MR BIG: Intervju med Eric Martin

Mr Big är bandet som hamnade lite i skymundan efter monsterhiten “To be with you”. Faktum är att de är så mycket mer än den där trallvänliga saken, som fick yuppies att vallfärda till deras konserter i början på 90-talet. Rocksverige ringde upp den alltid så underhållande och frispråkige Eric Martin, för att stämma av läget nu när nya “The stories we could tell” landat på världens skivdiskar. Det blev ett samtal om just historier, om hur han blev lurad av Rush, om hur han spydde ner Tokyo med Joey Belladonna, om att gå tillbaka till rötterna och självfallet om just den där monsterhiten:

We thought it was a great little song and, “Let´s put it at the end of the record.” It can be a curse, because even though I love it, I have to do a lot of explaining to people. We´re a multifaceted song oriented band, we´re like the Swiss army knife of rock.


What are you up to?

Eric: I just got off the phone with a dear old friend, Kevin Elson. He produced a bunch of our records, but most of all he produced “Lean into it” (1991), which was kinda the blueprint for the band back in the day. Anyway, I just thought I´d name drop Kevin Elson´s name and get him some press. He´s already famous but this can add some more fucking gold trimming around his name. (laughs)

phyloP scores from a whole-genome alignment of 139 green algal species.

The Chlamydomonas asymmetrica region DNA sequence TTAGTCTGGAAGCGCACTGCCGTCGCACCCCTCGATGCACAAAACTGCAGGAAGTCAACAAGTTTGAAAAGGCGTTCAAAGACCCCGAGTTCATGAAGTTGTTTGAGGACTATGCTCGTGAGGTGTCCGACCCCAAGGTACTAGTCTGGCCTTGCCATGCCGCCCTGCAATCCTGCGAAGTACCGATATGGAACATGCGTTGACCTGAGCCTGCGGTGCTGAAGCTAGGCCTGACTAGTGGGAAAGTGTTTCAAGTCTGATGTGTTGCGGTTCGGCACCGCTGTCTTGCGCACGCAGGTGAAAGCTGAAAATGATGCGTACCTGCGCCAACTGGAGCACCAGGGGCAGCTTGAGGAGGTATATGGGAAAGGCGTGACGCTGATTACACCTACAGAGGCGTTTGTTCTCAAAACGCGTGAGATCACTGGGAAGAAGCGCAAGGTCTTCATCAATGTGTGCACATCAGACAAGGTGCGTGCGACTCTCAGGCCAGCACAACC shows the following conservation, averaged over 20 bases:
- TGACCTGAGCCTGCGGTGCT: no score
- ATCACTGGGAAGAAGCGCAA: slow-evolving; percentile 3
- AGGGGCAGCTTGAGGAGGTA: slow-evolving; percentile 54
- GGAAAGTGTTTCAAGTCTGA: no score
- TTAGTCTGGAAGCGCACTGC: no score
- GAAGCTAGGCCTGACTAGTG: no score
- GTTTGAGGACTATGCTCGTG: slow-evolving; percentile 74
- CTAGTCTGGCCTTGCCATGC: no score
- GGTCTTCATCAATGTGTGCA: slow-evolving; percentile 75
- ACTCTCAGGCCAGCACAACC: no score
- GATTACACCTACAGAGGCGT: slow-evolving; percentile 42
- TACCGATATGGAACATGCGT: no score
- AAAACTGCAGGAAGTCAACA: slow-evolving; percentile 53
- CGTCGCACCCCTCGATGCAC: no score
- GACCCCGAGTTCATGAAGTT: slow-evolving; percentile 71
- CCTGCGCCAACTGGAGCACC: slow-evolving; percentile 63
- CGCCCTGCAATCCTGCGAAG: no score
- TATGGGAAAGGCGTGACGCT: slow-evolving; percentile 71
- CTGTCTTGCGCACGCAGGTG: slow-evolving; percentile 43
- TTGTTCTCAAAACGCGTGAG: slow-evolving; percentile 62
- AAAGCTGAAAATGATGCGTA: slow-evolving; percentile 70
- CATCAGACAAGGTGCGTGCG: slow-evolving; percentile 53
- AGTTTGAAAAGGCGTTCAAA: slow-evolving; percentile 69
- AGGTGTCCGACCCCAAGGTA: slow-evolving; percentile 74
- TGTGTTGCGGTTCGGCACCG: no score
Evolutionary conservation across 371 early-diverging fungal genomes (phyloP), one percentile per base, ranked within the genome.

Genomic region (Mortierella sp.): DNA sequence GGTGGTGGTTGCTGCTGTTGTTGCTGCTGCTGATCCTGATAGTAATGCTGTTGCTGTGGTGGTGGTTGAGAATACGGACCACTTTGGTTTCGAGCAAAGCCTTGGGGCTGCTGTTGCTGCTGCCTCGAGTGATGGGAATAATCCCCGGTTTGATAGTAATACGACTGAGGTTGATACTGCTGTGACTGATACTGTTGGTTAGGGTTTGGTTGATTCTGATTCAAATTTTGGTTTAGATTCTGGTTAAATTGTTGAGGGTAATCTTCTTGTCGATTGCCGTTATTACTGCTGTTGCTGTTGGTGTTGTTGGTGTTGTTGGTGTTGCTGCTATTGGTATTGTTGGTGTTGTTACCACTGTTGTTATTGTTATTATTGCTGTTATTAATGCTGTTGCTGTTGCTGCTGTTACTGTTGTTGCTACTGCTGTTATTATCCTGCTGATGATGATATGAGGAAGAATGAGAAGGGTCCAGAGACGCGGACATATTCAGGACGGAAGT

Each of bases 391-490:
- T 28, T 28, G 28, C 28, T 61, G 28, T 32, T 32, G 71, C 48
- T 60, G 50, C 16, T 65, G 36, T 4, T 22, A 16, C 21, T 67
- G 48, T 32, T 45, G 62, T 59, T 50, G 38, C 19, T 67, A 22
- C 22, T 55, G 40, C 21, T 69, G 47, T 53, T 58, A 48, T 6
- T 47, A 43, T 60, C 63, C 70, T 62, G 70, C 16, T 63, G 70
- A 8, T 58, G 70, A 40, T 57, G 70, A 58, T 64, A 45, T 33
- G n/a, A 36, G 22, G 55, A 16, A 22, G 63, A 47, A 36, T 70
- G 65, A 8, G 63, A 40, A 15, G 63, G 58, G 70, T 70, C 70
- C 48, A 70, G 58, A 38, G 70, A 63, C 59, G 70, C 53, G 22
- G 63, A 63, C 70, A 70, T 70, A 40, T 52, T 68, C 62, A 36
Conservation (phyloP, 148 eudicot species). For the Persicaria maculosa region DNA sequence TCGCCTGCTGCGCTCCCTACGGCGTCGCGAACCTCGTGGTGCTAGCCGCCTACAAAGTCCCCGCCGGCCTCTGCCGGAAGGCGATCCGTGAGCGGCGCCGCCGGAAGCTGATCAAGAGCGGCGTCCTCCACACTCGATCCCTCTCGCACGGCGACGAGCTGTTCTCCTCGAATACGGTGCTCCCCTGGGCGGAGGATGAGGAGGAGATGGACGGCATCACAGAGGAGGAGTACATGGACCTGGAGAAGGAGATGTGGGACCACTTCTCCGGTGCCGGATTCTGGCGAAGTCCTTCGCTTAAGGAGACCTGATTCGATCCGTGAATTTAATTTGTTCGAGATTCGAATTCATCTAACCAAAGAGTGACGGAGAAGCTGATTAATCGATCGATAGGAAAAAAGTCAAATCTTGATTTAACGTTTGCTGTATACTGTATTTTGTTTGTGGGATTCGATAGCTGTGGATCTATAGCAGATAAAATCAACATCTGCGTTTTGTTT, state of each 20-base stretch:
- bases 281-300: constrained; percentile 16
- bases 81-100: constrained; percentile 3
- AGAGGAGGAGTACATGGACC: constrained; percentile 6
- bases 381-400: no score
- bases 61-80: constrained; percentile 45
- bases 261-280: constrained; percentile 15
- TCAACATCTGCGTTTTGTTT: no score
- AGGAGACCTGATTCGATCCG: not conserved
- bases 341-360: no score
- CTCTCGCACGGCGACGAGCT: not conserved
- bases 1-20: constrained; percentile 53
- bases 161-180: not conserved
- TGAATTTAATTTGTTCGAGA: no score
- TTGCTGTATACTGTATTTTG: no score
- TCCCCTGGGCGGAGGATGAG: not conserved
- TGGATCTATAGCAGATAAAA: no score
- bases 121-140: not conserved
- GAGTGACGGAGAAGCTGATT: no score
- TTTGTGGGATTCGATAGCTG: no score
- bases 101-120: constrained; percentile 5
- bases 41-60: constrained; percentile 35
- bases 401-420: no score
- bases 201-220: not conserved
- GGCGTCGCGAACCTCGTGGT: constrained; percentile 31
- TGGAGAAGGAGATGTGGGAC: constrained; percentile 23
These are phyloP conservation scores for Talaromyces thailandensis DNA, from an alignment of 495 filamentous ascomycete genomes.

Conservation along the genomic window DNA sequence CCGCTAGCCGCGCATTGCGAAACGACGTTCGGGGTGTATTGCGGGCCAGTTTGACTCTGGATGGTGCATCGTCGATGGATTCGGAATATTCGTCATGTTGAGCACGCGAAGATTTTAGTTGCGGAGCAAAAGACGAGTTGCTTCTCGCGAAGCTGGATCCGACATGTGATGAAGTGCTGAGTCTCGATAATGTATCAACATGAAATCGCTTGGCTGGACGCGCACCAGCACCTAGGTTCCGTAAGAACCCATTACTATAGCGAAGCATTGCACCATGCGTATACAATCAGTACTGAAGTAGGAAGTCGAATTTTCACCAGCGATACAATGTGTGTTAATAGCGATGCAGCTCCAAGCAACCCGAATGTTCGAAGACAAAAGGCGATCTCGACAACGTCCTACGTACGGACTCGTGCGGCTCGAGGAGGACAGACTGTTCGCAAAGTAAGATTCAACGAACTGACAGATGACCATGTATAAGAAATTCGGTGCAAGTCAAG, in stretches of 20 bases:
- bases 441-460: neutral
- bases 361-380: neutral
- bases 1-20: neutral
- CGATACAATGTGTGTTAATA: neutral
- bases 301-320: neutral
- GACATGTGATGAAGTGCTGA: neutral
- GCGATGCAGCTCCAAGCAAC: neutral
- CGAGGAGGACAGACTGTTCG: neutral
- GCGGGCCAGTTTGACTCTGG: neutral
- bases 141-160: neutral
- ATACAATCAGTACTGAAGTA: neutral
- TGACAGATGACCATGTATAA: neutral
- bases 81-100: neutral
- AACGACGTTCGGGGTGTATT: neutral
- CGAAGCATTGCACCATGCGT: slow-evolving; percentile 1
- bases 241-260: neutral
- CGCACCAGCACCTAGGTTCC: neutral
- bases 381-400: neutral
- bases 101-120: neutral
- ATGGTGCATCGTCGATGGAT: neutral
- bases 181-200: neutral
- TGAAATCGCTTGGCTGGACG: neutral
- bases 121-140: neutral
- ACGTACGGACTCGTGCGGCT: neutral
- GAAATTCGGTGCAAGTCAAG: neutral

He also did some cool records with Journey?

Eric: Oh god yeah, man! All the best shit! And Lynyrd Skynyrd! He grew up with them and he was in the plane crash (October 20 1977, Elson suffered a fractured left leg and ankle, fractured pelvis and right leg.). He was their live sound engineer and I think he did “Street survivors” (1977). He also did Europe´s “The final countdown” (1986)! Right now, he had just gotten back from Japan after working on some Japanese project. I had to cut him short and I wondered why he was calling me for? Maybe he wants to do another record? I´m ready! I just finished “The stories we could tell” and I´m ready to do another one. (laughs)

Mr Big

So, what stories can you tell?

Eric: What do you wanna know? I´ll tell you anything you want! You´re talking to mr Big mouth! (laughs)

Where did you get the title from? Did you just sit around talking about old memories and it just came to you?